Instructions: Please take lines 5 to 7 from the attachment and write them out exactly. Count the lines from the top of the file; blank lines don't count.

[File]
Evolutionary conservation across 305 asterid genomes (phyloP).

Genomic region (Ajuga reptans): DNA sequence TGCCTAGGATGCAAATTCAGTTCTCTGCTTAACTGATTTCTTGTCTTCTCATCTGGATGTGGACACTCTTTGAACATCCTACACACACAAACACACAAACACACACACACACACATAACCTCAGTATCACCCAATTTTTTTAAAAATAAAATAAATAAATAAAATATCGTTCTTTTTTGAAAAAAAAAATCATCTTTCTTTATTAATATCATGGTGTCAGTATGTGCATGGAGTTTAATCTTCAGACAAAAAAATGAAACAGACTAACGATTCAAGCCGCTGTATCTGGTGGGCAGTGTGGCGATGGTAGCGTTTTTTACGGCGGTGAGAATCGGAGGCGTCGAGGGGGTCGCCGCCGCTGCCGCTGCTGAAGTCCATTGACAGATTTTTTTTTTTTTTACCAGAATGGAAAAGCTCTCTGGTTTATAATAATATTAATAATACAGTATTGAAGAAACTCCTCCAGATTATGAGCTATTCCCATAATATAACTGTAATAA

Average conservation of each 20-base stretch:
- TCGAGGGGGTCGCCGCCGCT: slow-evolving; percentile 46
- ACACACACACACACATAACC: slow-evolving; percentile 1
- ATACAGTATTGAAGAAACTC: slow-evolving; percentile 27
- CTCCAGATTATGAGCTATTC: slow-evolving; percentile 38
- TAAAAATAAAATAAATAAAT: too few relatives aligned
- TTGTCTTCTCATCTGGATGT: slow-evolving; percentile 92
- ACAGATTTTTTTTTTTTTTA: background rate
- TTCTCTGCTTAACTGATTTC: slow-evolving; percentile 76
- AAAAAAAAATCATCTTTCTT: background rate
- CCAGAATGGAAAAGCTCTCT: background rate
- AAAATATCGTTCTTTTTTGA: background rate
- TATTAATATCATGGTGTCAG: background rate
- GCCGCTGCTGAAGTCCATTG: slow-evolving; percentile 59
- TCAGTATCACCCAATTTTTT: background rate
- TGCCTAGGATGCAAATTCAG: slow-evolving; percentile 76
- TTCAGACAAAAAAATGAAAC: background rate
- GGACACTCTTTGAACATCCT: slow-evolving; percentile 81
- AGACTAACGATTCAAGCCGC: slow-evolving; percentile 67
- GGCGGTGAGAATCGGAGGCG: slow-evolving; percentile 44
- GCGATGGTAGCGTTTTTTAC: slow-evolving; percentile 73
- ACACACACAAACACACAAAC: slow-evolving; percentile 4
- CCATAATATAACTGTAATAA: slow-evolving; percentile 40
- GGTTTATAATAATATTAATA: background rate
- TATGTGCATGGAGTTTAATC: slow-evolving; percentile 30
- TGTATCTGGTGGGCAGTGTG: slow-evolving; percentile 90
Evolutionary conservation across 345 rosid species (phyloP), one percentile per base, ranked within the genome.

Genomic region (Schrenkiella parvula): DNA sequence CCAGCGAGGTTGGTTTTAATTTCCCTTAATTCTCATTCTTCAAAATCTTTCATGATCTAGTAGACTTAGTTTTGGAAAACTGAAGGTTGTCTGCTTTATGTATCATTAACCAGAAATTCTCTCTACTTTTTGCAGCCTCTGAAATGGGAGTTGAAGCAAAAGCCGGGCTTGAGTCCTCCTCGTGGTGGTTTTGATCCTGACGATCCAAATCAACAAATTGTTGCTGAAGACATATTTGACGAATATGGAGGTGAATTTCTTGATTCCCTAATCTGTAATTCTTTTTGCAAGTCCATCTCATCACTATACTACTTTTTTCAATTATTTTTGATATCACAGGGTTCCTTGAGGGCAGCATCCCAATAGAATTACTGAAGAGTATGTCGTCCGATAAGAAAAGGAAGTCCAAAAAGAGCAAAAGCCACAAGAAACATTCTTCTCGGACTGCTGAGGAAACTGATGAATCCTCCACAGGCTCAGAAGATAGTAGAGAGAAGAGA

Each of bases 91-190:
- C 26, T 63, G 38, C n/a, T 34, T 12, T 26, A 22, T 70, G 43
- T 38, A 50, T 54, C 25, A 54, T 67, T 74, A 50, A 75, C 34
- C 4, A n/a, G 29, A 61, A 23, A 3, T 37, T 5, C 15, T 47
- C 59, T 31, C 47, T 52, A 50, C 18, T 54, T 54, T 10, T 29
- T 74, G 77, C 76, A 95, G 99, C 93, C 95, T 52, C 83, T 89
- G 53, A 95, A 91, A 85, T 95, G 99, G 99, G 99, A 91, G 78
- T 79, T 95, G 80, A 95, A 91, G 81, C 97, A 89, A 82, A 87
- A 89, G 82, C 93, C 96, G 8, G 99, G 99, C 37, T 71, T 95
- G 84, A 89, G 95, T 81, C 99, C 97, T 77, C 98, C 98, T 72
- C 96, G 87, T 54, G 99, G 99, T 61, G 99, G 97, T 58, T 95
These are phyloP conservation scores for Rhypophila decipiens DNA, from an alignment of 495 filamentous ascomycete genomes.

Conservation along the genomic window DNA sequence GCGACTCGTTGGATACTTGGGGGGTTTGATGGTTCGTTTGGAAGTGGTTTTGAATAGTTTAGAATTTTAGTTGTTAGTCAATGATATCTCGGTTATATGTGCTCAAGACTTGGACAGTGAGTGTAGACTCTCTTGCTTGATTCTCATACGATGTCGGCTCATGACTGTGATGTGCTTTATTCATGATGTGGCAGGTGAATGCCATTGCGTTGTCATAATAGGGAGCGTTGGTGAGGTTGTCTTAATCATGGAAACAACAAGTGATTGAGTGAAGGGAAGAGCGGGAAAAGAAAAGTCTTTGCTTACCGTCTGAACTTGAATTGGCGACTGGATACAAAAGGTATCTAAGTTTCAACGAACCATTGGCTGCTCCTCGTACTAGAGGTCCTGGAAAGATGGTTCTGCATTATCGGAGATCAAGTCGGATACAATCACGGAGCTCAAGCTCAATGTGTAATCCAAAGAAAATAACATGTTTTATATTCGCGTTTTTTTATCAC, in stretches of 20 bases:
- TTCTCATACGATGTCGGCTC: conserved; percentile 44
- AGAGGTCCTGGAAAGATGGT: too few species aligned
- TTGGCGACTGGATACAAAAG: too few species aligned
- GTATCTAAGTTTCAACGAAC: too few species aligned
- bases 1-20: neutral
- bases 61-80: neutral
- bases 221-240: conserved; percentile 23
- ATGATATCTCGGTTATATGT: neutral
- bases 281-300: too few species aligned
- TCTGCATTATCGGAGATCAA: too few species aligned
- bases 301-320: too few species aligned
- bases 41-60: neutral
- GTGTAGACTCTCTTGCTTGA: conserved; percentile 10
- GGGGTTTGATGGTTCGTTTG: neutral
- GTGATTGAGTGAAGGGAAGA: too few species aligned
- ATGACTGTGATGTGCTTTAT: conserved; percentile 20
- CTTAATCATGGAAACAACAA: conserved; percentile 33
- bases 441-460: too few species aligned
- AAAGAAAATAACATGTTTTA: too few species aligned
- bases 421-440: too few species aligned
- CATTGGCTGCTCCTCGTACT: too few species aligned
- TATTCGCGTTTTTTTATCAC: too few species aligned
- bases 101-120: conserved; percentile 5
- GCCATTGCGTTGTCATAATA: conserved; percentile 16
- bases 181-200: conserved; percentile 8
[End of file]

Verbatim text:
- ACACACACACACACATAACC: slow-evolving; percentile 1
- ATACAGTATTGAAGAAACTC: slow-evolving; percentile 27
- CTCCAGATTATGAGCTATTC: slow-evolving; percentile 38